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Earthquake Central.

August 24, 2011

Yesterday was my first day of new teacher training. I did what I always do when I’m new to a situation: observe how everyone else is interacting, say as little as possible, make lasting (possibly creepy) eye contact, and nod and smile to remind people I am alive.

This is true. I am terrible at first days. I’m afraid of coming on too strong, of disrupting group dynamics, putting my foot in my mouth, and making everyone hate me instantly. This is the crazy world in which I live. Perhaps you live there too and you know what I’m talking about. If not, let me steal your brain, plz k thx.

In any case, great day, good people, good talks, lots of goody bags, minimal boredom, and then EARTHQUAKE. EARTH EFFING QUAKE.

So right, my school is approximately 10 miles from the epicenter (hey rural VA what up) of the great quake of ’11. And I’ll tell you that as a solidly east coast individual who like to generally ignore her surroundings in a bubble of ironic detachment and cynicism, it was pretty freaking scary. We hid under a table and then had to evacuate the building. And then it was over.

Something that is nice about the middle of no where is that there is no perspective on what is “big news.” The newspaper ran an entire page story about how the schools didn’t make AYP and then the next section also had a full page on a goat farm. So, I was a little surprised when I got home that this earthquake was big news anywhere outside of the county line. I was even more surprised to see that D.C. had decided to co-opt this story. Oh cry about it, D.C. Don’t you know the Culpeper Target’s roof fell in?

They made us leave because they were concerned that there might have been structural damage and then gave us today off. All in all, good first day.



August 22, 2011

I don’t often take inspiration from Rachel Ray. It’s not personal, except the part where her joker-grin and rapid gesticulation makes me want to scream. Food-wise, though, I just find her a little bland.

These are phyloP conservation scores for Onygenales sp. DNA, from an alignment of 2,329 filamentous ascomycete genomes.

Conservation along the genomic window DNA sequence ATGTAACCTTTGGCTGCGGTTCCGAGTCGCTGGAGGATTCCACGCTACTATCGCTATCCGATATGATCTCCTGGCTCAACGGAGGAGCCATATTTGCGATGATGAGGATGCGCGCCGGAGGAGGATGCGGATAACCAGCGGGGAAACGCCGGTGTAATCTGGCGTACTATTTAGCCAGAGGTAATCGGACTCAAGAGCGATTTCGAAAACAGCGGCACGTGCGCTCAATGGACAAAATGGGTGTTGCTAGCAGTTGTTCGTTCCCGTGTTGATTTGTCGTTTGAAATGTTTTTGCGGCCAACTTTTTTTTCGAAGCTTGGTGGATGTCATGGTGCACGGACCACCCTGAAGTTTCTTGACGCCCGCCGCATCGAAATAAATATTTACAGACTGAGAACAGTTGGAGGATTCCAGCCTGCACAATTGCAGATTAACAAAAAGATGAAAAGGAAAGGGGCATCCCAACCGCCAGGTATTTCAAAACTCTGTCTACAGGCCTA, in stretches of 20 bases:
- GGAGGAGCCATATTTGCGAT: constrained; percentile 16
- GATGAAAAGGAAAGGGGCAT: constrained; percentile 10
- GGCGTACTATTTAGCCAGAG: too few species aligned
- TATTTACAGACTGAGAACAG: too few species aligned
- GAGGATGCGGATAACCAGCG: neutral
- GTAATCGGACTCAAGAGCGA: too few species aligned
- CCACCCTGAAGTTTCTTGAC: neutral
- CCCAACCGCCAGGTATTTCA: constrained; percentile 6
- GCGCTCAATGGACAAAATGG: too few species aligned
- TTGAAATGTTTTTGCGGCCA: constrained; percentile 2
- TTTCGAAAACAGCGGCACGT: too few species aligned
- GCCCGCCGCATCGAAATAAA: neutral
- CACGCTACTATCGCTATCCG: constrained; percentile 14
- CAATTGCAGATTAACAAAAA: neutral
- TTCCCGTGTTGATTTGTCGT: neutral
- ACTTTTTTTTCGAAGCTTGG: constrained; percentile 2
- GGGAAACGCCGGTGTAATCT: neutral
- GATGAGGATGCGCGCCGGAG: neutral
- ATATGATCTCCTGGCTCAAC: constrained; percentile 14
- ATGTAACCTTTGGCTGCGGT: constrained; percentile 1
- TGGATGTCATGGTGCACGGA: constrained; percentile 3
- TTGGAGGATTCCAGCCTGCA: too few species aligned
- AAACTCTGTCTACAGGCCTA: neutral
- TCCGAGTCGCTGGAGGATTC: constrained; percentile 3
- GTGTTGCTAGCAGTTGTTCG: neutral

Whatever, in a shopping frenzy at the local Food Lion (did I mention I’m a public school teacher?) I picked up her Everyday magazine because of the promise of a month of make ahead meals. With the school year starting up and a one-way 45 minute commute, the idea of having things prepared to eat sounds very appealing.

The article was mostly a joke. She just said make a lot of shredded chicken, make a lot of sauce, roast a bunch of vegetables, freeze it all and BAM you have foundations for a bunch of meals. It’s not rocket science, but it did inspire me to  make a lot of shredded chicken, roast a bunch of vegetables and make some sauce.

But that is not a miracle! What is a miracle is what happens when you take the bones from the chicken you roasted to shred, throw in a few bay leaves, an onion, a couple of cloves of garlic, and some thyme, throw them in a crock pot and cover with water. I left the crock pot on after I went to bed and around 3am the smell woke me up. It smelled so good that I woke up. And there it was: beautiful, golden stock. Stock for soup, for rice pilaf, for any number of sauces, gravies, and casseroles. Stock of ages!

Think about the poor cave man or whoever that was left with the bones from the woolly mammoth from whichthe rest of the tribe or polis picked all of the meat. They said, “oh well, I guess we’ll just have bone soup and DIE.” But it turns out that bone soup is the base for all sorts of goodness. Delicious goodness.

It might seem trite–people have been doing this since that cave man or whatever–but sometimes when it’s easy and tasty it’s feels like magic. Like you put these things together and the result is something entirely different but incredible in its own right.

On a personal note, I start work this week and expect to completely lose my mind. We shall seeeeeeeeeeeee.

My life (right now).

June 3, 2011

Did I mention I graduated? I mean, I graduated in 2008 too, but this time I got to wear a Masters hood. Masters indeed.

And as swiftly as I bounded across the stage to grab my oversized UVA diploma, I was cast out of Charlottesville. My sister and I rented a U-Haul, packed up two years worth of belongings, disposed of about 6 months worth along the way, and moved down to my parents house just in time for me to get to search for another place to move right back up there.

You see, the Friday before my graduation I got a job offer at a school about 40 minutes away, which I took without thinking anything about it. It’s a position teaching the grade that I want, the demographics that I like (i.e. little poor kids), and the principal hired me on the spot. So I accepted.

So now I’m living with my parents, the dog, my two younger sisters, my dog, and our Nintendo Wii and poring over Craigslist in search of a place to live.

And there’s nothing.